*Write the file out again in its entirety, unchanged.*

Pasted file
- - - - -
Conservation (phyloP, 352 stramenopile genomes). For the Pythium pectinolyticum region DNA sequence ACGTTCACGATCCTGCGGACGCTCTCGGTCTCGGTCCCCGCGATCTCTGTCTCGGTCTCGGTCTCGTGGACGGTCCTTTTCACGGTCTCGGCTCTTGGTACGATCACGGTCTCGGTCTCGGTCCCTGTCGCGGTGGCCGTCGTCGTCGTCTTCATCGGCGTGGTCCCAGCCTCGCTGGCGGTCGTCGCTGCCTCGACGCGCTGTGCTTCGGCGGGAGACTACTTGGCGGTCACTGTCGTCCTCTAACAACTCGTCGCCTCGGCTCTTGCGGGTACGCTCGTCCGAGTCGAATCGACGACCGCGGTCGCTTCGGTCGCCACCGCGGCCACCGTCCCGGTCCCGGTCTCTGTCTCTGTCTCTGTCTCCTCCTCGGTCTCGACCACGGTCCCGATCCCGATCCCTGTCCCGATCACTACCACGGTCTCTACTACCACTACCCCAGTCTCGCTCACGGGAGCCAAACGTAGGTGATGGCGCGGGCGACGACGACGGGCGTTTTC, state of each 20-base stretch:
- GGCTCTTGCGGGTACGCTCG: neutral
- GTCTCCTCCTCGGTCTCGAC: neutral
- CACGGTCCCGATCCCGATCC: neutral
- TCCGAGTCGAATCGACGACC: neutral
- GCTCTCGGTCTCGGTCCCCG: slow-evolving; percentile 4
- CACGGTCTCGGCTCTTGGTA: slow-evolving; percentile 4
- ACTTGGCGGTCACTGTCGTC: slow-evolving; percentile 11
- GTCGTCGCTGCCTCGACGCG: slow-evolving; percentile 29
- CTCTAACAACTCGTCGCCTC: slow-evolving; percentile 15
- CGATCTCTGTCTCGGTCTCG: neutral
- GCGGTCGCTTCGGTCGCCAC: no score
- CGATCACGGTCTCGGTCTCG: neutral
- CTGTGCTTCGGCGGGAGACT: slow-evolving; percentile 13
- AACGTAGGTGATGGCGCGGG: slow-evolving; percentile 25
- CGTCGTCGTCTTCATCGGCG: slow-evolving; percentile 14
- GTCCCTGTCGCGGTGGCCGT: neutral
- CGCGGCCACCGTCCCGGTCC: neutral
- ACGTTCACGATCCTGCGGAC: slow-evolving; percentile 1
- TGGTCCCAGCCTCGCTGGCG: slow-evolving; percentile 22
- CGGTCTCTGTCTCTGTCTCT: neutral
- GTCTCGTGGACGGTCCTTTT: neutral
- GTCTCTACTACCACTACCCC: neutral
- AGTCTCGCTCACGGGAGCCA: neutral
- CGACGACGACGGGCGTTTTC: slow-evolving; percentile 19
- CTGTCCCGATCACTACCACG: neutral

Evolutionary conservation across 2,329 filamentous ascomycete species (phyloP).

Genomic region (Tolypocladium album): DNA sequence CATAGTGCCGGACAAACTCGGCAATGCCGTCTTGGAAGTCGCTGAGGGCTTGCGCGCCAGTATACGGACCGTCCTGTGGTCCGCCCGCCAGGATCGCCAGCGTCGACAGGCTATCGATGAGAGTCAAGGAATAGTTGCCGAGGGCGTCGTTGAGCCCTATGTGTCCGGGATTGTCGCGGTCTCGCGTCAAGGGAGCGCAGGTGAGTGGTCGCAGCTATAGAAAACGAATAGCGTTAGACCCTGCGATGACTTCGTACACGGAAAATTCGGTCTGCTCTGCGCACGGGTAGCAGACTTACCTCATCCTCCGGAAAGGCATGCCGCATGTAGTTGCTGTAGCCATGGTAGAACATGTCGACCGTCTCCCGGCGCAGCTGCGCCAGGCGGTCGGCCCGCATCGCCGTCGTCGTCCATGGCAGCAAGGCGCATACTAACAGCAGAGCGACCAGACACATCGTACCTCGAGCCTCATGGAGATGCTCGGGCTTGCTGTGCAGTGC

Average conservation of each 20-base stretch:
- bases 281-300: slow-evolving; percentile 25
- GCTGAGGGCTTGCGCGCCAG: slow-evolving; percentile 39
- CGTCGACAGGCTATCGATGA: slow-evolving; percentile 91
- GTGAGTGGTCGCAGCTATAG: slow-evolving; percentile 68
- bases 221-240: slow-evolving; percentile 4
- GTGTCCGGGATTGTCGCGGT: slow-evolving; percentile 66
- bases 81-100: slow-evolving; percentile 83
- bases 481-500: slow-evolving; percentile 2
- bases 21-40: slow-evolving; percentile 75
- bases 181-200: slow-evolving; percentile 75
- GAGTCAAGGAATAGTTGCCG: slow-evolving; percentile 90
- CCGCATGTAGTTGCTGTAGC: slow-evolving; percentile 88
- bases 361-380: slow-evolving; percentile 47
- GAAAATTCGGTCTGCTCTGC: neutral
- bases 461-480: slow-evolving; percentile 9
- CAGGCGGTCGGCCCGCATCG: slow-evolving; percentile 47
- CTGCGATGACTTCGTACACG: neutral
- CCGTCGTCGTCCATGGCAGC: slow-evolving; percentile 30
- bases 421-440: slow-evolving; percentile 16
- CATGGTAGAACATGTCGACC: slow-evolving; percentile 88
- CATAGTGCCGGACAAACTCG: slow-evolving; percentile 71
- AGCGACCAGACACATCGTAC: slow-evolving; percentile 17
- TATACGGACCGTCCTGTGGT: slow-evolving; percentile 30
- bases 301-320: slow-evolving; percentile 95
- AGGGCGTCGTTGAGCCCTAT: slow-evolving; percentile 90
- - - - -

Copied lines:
Conservation (phyloP, 352 stramenopile genomes). For the Pythium pectinolyticum region DNA sequence ACGTTCACGATCCTGCGGACGCTCTCGGTCTCGGTCCCCGCGATCTCTGTCTCGGTCTCGGTCTCGTGGACGGTCCTTTTCACGGTCTCGGCTCTTGGTACGATCACGGTCTCGGTCTCGGTCCCTGTCGCGGTGGCCGTCGTCGTCGTCTTCATCGGCGTGGTCCCAGCCTCGCTGGCGGTCGTCGCTGCCTCGACGCGCTGTGCTTCGGCGGGAGACTACTTGGCGGTCACTGTCGTCCTCTAACAACTCGTCGCCTCGGCTCTTGCGGGTACGCTCGTCCGAGTCGAATCGACGACCGCGGTCGCTTCGGTCGCCACCGCGGCCACCGTCCCGGTCCCGGTCTCTGTCTCTGTCTCTGTCTCCTCCTCGGTCTCGACCACGGTCCCGATCCCGATCCCTGTCCCGATCACTACCACGGTCTCTACTACCACTACCCCAGTCTCGCTCACGGGAGCCAAACGTAGGTGATGGCGCGGGCGACGACGACGGGCGTTTTC, state of each 20-base stretch:
- GGCTCTTGCGGGTACGCTCG: neutral
- GTCTCCTCCTCGGTCTCGAC: neutral
- CACGGTCCCGATCCCGATCC: neutral
- TCCGAGTCGAATCGACGACC: neutral
- GCTCTCGGTCTCGGTCCCCG: slow-evolving; percentile 4
- CACGGTCTCGGCTCTTGGTA: slow-evolving; percentile 4
- ACTTGGCGGTCACTGTCGTC: slow-evolving; percentile 11
- GTCGTCGCTGCCTCGACGCG: slow-evolving; percentile 29
- CTCTAACAACTCGTCGCCTC: slow-evolving; percentile 15
- CGATCTCTGTCTCGGTCTCG: neutral
- GCGGTCGCTTCGGTCGCCAC: no score
- CGATCACGGTCTCGGTCTCG: neutral
- CTGTGCTTCGGCGGGAGACT: slow-evolving; percentile 13
- AACGTAGGTGATGGCGCGGG: slow-evolving; percentile 25
- CGTCGTCGTCTTCATCGGCG: slow-evolving; percentile 14
- GTCCCTGTCGCGGTGGCCGT: neutral
- CGCGGCCACCGTCCCGGTCC: neutral
- ACGTTCACGATCCTGCGGAC: slow-evolving; percentile 1
- TGGTCCCAGCCTCGCTGGCG: slow-evolving; percentile 22
- CGGTCTCTGTCTCTGTCTCT: neutral
- GTCTCGTGGACGGTCCTTTT: neutral
- GTCTCTACTACCACTACCCC: neutral
- AGTCTCGCTCACGGGAGCCA: neutral
- CGACGACGACGGGCGTTTTC: slow-evolving; percentile 19
- CTGTCCCGATCACTACCACG: neutral

Evolutionary conservation across 2,329 filamentous ascomycete species (phyloP).

Genomic region (Tolypocladium album): DNA sequence CATAGTGCCGGACAAACTCGGCAATGCCGTCTTGGAAGTCGCTGAGGGCTTGCGCGCCAGTATACGGACCGTCCTGTGGTCCGCCCGCCAGGATCGCCAGCGTCGACAGGCTATCGATGAGAGTCAAGGAATAGTTGCCGAGGGCGTCGTTGAGCCCTATGTGTCCGGGATTGTCGCGGTCTCGCGTCAAGGGAGCGCAGGTGAGTGGTCGCAGCTATAGAAAACGAATAGCGTTAGACCCTGCGATGACTTCGTACACGGAAAATTCGGTCTGCTCTGCGCACGGGTAGCAGACTTACCTCATCCTCCGGAAAGGCATGCCGCATGTAGTTGCTGTAGCCATGGTAGAACATGTCGACCGTCTCCCGGCGCAGCTGCGCCAGGCGGTCGGCCCGCATCGCCGTCGTCGTCCATGGCAGCAAGGCGCATACTAACAGCAGAGCGACCAGACACATCGTACCTCGAGCCTCATGGAGATGCTCGGGCTTGCTGTGCAGTGC

Average conservation of each 20-base stretch:
- bases 281-300: slow-evolving; percentile 25
- GCTGAGGGCTTGCGCGCCAG: slow-evolving; percentile 39
- CGTCGACAGGCTATCGATGA: slow-evolving; percentile 91
- GTGAGTGGTCGCAGCTATAG: slow-evolving; percentile 68
- bases 221-240: slow-evolving; percentile 4
- GTGTCCGGGATTGTCGCGGT: slow-evolving; percentile 66
- bases 81-100: slow-evolving; percentile 83
- bases 481-500: slow-evolving; percentile 2
- bases 21-40: slow-evolving; percentile 75
- bases 181-200: slow-evolving; percentile 75
- GAGTCAAGGAATAGTTGCCG: slow-evolving; percentile 90
- CCGCATGTAGTTGCTGTAGC: slow-evolving; percentile 88
- bases 361-380: slow-evolving; percentile 47
- GAAAATTCGGTCTGCTCTGC: neutral
- bases 461-480: slow-evolving; percentile 9
- CAGGCGGTCGGCCCGCATCG: slow-evolving; percentile 47
- CTGCGATGACTTCGTACACG: neutral
- CCGTCGTCGTCCATGGCAGC: slow-evolving; percentile 30
- bases 421-440: slow-evolving; percentile 16
- CATGGTAGAACATGTCGACC: slow-evolving; percentile 88
- CATAGTGCCGGACAAACTCG: slow-evolving; percentile 71
- AGCGACCAGACACATCGTAC: slow-evolving; percentile 17
- TATACGGACCGTCCTGTGGT: slow-evolving; percentile 30
- bases 301-320: slow-evolving; percentile 95
- AGGGCGTCGTTGAGCCCTAT: slow-evolving; percentile 90